Lower Carbohydrates or Lower Calories?

It shouldn’t come as a surprise that a low-carbohydrate eating strategy produces better results in body composition (muscle vs fat) than a calorie-restriction plan, as it has the ability to spare muscle mass.  In general, muscle breakdown (catabolism) is prevented because protein intake is adequate. Whereas, individuals attempting to follow a low-calorie plan are forced to severely reduce animal protein as it’s higher in calories.

During any research on ‘weight’ loss, it’s been consistently proven that the higher the protein intake the LESS muscle lost, and the MORE fat lost.

One of the first things you’ll learn in Eat Meat And Stop Jogging, is that it’s not about ‘weight.’ What it says on the scale is a poor indicator of your health and body composition, as it provides no feedback with respect to muscle-weight versus fat-weight.

BGM Models

Note: All of these women are the same weight!

Those looking to lose ‘weight’ get overly obsessed with the scale, and end up getting conned into starving themselves to lose. They buy-in to the latest calorie-restricted diet, and start the lifelong yo-yo cycle of losing weight and gaining it back.

The reason they regain is because their body slows it’s energy burning rate and increases it’s energy storage rate in an effort to avoid a deficit. This means a reduction in muscle and resting metabolic rate, and an increase in fat storage. Leading to a tendency to gain instead of lose, regardless of the amount of caloric input (food) and output (exercise) going forward.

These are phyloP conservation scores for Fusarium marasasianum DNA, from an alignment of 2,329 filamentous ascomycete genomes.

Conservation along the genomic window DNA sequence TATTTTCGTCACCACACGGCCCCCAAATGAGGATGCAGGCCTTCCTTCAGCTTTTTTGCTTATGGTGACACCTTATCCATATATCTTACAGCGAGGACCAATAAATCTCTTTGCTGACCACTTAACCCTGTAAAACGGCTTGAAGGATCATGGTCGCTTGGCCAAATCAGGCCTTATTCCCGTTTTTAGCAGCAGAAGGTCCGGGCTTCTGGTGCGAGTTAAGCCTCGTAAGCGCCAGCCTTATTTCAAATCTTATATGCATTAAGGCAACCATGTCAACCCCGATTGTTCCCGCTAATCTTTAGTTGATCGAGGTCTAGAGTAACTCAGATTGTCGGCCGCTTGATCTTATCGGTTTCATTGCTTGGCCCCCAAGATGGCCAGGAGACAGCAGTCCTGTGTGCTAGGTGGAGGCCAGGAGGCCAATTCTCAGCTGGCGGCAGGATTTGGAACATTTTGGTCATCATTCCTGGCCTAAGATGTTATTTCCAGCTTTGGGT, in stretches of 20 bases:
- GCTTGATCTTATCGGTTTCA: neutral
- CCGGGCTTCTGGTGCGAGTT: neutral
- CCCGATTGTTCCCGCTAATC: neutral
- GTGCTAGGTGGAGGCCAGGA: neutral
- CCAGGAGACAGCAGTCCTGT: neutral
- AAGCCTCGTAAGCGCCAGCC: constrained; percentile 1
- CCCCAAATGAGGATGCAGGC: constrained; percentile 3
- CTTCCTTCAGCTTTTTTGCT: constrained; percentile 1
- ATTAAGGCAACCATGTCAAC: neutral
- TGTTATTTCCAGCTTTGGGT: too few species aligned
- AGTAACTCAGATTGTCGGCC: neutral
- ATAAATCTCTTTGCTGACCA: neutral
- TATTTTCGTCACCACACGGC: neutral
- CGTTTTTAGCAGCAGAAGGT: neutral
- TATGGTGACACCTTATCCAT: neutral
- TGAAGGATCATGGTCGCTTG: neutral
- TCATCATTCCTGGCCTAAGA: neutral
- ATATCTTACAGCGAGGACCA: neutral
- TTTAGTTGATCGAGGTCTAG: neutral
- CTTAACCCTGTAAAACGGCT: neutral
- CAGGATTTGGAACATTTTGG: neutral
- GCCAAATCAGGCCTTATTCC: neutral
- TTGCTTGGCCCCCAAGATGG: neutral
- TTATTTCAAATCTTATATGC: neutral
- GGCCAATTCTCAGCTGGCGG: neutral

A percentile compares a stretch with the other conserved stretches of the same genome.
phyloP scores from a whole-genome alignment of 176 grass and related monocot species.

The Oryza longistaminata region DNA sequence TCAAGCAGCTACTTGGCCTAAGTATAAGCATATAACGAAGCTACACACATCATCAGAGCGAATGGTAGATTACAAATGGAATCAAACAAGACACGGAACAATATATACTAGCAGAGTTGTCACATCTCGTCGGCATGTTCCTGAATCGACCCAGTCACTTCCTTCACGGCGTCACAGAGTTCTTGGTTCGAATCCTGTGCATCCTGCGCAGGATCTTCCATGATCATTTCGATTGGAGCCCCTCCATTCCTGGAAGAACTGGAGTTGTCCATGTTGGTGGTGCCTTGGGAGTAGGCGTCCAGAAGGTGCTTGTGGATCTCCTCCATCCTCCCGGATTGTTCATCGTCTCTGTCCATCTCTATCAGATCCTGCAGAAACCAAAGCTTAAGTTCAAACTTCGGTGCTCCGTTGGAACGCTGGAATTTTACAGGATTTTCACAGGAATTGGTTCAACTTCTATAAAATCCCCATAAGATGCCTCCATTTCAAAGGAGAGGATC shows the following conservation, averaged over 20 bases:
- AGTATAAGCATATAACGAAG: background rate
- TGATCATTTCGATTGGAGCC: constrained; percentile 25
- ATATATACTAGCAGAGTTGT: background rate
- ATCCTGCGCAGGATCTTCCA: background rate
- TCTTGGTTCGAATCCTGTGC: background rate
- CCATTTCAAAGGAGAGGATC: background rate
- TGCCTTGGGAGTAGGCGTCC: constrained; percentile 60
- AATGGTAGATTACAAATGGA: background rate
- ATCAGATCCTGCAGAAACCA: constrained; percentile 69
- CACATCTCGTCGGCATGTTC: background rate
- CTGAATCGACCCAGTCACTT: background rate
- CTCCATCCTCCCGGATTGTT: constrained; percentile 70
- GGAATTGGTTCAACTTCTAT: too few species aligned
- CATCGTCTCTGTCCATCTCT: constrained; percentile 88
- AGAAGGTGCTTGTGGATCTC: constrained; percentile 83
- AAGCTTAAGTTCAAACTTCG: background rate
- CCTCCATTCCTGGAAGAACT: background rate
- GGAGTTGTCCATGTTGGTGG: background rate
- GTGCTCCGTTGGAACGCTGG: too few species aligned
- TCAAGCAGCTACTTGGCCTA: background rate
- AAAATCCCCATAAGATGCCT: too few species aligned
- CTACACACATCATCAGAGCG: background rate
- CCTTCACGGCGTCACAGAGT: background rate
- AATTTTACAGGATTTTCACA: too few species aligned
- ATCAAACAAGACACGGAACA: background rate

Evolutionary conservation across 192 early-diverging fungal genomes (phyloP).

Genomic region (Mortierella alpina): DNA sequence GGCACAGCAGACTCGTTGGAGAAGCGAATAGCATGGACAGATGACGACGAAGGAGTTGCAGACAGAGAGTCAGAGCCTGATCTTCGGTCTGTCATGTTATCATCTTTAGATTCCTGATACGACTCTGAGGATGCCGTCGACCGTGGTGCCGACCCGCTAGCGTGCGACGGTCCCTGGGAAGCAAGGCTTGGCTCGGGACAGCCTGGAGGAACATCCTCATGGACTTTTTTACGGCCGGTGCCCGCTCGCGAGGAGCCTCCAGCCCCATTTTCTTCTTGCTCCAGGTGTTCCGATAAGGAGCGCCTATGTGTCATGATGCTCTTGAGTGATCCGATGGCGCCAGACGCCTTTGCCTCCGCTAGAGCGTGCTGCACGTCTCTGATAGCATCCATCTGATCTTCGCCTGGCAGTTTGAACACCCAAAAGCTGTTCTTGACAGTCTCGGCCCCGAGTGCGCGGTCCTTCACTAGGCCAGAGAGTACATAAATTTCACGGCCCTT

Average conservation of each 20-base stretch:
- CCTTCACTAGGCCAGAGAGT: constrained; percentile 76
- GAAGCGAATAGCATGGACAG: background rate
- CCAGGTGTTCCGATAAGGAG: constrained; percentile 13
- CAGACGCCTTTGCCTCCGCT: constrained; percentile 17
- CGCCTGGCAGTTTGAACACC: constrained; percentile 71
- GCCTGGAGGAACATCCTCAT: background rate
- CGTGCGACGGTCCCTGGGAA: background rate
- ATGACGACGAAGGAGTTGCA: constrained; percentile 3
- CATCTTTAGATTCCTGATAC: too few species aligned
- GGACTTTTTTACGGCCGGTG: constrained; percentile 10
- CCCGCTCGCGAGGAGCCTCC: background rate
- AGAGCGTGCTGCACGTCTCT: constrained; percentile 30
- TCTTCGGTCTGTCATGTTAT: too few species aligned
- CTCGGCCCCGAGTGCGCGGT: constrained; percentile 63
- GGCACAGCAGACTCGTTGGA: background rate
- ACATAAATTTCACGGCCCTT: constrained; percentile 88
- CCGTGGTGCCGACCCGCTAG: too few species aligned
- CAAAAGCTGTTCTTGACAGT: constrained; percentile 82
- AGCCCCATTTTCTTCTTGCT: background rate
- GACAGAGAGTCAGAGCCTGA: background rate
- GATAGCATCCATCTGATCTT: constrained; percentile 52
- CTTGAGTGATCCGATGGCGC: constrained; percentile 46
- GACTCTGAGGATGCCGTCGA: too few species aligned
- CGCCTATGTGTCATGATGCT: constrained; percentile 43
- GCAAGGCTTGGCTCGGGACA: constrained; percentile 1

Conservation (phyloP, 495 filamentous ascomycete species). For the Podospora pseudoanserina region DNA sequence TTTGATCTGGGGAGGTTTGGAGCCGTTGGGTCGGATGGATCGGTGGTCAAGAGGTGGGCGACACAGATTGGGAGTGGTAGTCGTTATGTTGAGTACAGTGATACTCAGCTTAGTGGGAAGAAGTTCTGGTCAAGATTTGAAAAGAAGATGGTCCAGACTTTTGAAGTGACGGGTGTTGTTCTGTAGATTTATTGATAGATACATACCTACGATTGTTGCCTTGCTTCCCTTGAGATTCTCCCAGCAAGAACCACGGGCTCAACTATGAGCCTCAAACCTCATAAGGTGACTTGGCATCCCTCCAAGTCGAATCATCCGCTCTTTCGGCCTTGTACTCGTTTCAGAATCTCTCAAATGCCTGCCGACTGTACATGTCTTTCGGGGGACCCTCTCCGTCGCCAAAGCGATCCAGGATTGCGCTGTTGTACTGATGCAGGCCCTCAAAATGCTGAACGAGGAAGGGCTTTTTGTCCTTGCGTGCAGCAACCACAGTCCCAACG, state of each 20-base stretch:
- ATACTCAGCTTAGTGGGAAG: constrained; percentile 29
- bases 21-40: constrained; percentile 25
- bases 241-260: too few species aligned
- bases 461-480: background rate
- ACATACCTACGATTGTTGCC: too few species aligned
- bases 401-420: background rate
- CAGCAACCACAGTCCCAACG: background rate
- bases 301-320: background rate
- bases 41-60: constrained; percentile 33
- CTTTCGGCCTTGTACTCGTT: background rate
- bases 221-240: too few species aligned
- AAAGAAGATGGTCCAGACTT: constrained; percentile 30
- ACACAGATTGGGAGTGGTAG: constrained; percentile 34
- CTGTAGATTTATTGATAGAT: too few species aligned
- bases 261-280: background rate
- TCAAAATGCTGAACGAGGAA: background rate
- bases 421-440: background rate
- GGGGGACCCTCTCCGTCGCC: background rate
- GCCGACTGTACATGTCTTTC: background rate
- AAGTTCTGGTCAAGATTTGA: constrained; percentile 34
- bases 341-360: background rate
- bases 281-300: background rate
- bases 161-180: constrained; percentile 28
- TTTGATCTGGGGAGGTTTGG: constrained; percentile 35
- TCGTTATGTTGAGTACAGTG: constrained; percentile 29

Aside from the long-term physical effects of a chronic energy deficit, attempting to ‘eat less’ or ‘cut calories’ produces inferior results in ‘weight’ loss when compared to a low-carbohydrate strategy.

A 2002 study from the journal Metabolism, took a group of normal-weight men and lowered their carbohydrate intake to 8% of calories for six weeks, while instructing them to eat as much as they wanted outside of that restriction. Not only did the participants lose over 7lbs of fat, but they actually increased their muscle mass by over 2lbs.

Largely because low carb means low insulin, which upregulates the fat-burning hormone (glucagon) and gives us the ability to burn bodyfat for fuel.  But also because there’s less hunger, and this makes it more sustainable.  Unlike a caloric deficit which depresses the fat burning hormone (leptin), and skyrockets the hunger hormone (ghrelin) – leaving dieters ravishingly hungry and reaching for low-cal high-carb foods.


As William Banting – the man credited for discovering a carbohydrate restricted eating strategy – wrote in 1864.

“I can now confidently say that quantity of diet may be safely left to the natural appetite; and that it is the quality only which is essential to abate and cure corpulence.”

In other words, when you’re eating the ‘right’ foods, and limiting the high-sugar, addictive, and hormone altering properties in the ‘wrong’ foods, you can eat as much or as little as you wish.

Stay Lean!

Coach Mike


Calorie Deficit = Hunger Surplus

You DON'T Need Carbohydrates For Energy

Low Carb = Increased Fat Burning & Insulin Sensitivity